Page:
Our findings are in accord with previous studies suggesting that the key risk factor for cVDPV emergence and spread is low population immunity [4, 10, 44]. Jenkins et al  reached similar conclusions using NP-AFP and NICS 2006 data to estimate coverage with type 2-containing OPV. When we attempted to estimate the tOPV coverage threshold necessary to prevent cVDPV2 emergence and spread in northern Nigeria, there were broad inconsistencies in coverage estimates for states by source. The OPV history of persons with NP-AFP by caregiver recall, expected to be higher than DTP3 estimates due to SIA doses, is of uncertain accuracy and representativeness. Although the LOESS curve shapes differed, NICS 2006 and Demographic and Health Survey 2008 data described similar thresholds of tOPV coverage (60% vs 55%, respectively) and of zero-dose (25% vs 20%, respectively). All available data suggest that the tOPV SIAs, despite substantial coverage gaps, were the primary sources of PV2 immunity for the at-risk population in the northern states. Because the only other source of vaccine-induced PV2 immunity was from low-coverage RI with tOPV, PV2 immunity gaps widened with the emphasis on the use of mOPV1 and mOPV3 in SIAs. The independent emergence of ≥7 cVDPV2 lineages during 2005–2009 suggests that population immunity to PV2 fell further below a critical threshold in many areas across the northern states. The burst of cases in January–June 2009 signaled the widening PV2 immunity gap 4 years into the outbreak, particularly among children reaching 2 years of age who had not received tOPV in SIAs during the period October 2007–April 2009. Because of the high immunogenicity of the Sabin 2 vaccine strain [2, 45, 46], 1 or 2 tOPV SIAs reaching most unvaccinated children should quickly close immunity gaps to PV2 [5, 10]. The sharp decrease in monthly incidence after June 2009 suggests coverage was higher during the tOPV SIAs in May and August 2009 than in previous tOPV SIAs, consistent with trends in WPV incidence, but not yet sufficient to interrupt cVDPV transmission to date .
Most previous cVDPV outbreaks were recognized at least 1 year after initial emergence [9, 18, 44, 47], because low OPV coverage is usually accompanied by suboptimal AFP surveillance performance. By contrast, AFP surveillance in Nigeria was generally good despite weaknesses in OPV coverage, allowing investigation of early outbreak events, especially the role of pre-VDPVs. Available clinical follow-up data from this report showed that >75% of case patients with cVDPV2 and with WPV AFP had residual paralysis after 60 days, similar to the report of Jenkins et al . This finding is consistent with previous reports of outbreaks of cVDPV1 infection, for which a cumulative 74% of cVDPV-associated AFP cases involved residual paralysis typical of poliomyelitis [9, 18, 44, 47]; outcome data were not reported from previous outbreaks of cVDPV2 infection [5, 10]. We also found that all case patients with pre-VDPV2 with follow-up data had residual paralysis after 60 days. Thus, both pre-VDPV2s and cVDPV2s were indistinguishable from WPVs in their capacities to cause paralytic poliomyelitis. These data have some limitations in that <50% of persons with poliovirus-associated cases underwent follow-up examination, and residual paralysis also was reported in a high proportion of the 10% of persons with NP-AFP who had follow-up data.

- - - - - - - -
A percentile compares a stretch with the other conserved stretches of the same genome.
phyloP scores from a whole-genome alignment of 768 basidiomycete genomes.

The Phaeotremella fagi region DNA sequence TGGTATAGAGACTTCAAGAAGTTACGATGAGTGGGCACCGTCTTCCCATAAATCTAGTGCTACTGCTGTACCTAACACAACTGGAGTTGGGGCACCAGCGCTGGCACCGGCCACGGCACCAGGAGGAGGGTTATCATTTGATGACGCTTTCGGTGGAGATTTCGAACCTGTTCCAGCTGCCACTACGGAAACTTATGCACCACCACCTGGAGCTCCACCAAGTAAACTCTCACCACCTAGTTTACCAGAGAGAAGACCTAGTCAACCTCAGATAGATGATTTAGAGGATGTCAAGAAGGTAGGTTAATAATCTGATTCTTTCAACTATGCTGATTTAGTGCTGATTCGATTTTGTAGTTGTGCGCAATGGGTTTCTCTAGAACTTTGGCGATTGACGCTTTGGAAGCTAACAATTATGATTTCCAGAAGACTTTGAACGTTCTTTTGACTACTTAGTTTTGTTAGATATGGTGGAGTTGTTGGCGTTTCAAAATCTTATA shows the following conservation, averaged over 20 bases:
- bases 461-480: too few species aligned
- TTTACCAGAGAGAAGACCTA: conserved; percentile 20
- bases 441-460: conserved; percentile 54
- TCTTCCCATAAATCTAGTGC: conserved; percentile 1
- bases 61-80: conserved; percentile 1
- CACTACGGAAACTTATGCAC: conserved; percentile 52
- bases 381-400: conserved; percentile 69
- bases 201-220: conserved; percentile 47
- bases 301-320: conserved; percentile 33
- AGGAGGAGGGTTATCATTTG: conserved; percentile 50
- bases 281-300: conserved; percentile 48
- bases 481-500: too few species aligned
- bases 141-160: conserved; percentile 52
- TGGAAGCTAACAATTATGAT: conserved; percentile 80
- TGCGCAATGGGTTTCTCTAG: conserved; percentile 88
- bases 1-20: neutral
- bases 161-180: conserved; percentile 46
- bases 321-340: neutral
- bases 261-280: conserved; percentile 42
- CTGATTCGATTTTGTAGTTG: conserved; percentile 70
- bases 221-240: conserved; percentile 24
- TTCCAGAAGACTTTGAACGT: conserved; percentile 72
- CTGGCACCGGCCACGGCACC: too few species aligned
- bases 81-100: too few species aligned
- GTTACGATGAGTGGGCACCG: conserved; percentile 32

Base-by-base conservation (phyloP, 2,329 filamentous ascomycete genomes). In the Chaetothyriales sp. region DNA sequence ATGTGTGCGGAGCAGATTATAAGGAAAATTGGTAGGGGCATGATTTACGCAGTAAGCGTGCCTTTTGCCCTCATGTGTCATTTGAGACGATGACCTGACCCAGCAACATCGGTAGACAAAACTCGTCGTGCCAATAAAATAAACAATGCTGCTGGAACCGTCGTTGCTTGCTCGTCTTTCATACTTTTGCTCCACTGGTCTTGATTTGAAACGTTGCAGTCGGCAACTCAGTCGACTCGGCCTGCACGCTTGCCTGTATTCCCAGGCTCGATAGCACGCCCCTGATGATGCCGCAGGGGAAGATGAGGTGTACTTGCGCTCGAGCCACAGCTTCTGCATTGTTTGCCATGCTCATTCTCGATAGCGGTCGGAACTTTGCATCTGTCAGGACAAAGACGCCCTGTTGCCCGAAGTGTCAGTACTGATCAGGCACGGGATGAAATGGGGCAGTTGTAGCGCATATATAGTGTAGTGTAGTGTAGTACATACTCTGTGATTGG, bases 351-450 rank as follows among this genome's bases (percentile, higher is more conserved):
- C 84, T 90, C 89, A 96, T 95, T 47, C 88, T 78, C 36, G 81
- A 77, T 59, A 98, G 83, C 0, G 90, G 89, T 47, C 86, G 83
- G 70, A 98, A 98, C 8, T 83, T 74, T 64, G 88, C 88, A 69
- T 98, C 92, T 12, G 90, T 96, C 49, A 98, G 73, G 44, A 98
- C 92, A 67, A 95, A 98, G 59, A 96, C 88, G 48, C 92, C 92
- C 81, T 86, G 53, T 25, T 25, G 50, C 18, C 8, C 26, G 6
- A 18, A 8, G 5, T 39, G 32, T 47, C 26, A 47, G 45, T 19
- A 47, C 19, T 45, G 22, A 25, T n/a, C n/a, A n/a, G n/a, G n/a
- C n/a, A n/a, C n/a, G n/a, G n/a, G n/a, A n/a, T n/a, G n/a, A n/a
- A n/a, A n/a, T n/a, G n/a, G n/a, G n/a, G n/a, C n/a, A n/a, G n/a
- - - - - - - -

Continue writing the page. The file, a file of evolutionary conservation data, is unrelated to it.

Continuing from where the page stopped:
The finding that 16 of 21 pre-VDPV2s were ancestral to subsequently observed cVDPV2 lineages strongly implicates pre-VDPV2s as outbreak intermediates. Recognition of the critical early role of pre-VDPVs in the outbreak has important implications for global VDPV surveillance. The 1% demarcation in VP1 nt divergence defining VDPVs was established to balance specificity with sensitivity in routine global VDPV surveillance, while accommodating variations in rates and sites of initial nt substitution into the 3 Sabin strain genomes [4, 7, 48]. However, this outbreak demonstrates that the detection of vaccine-related isolates with <1% VP1 divergence may have epidemiologic importance, especially in areas with known population immunity gaps, particularly for PV2. Routine screening for VDPVs in AFP surveillance by a combination of molecular and antigenic analyses [5, 20, 37] may be suitable for detecting early cVDPV1 and cVDPV3 outbreak isolates, but it may lack sensitivity for detecting cVDPV2s early in outbreaks. New real-time RT-PCR screening procedures consistently flag the Nigerian cVDPV2 and pre-VDPV2 isolates for further analysis  (D. Kilpatrick; personal communication). Timely detection of cVDPV emergence will require ongoing, sensitive AFP surveillance combined with epidemiologic and virologic screening and analyses.
The cVDPV outbreak in Nigeria exemplifies the risks accompanying low RI OPV coverage and underscores the need to balance poliovirus immunity to all serotypes in all populations. In countries and areas where tOPV3 coverage in RI programs remains low, achieving high coverage in SIAs using an appropriate mix of mOPVs, bOPV, and tOPV is essential to limit and ultimately stop all poliovirus circulation.
Funding to pay the Open Access publication charges for this article was provided by CDC funding.
We thank the immunization and surveillance workers in the local, state, and federal governments, as well as David Bukbuk, Qi Chen, Naomi Dybdahl-Sissoko, Sue Gerber, Nicksy Gumede, Pamela Mitula, Michael Mwanza, and Goitom Weldegebriel.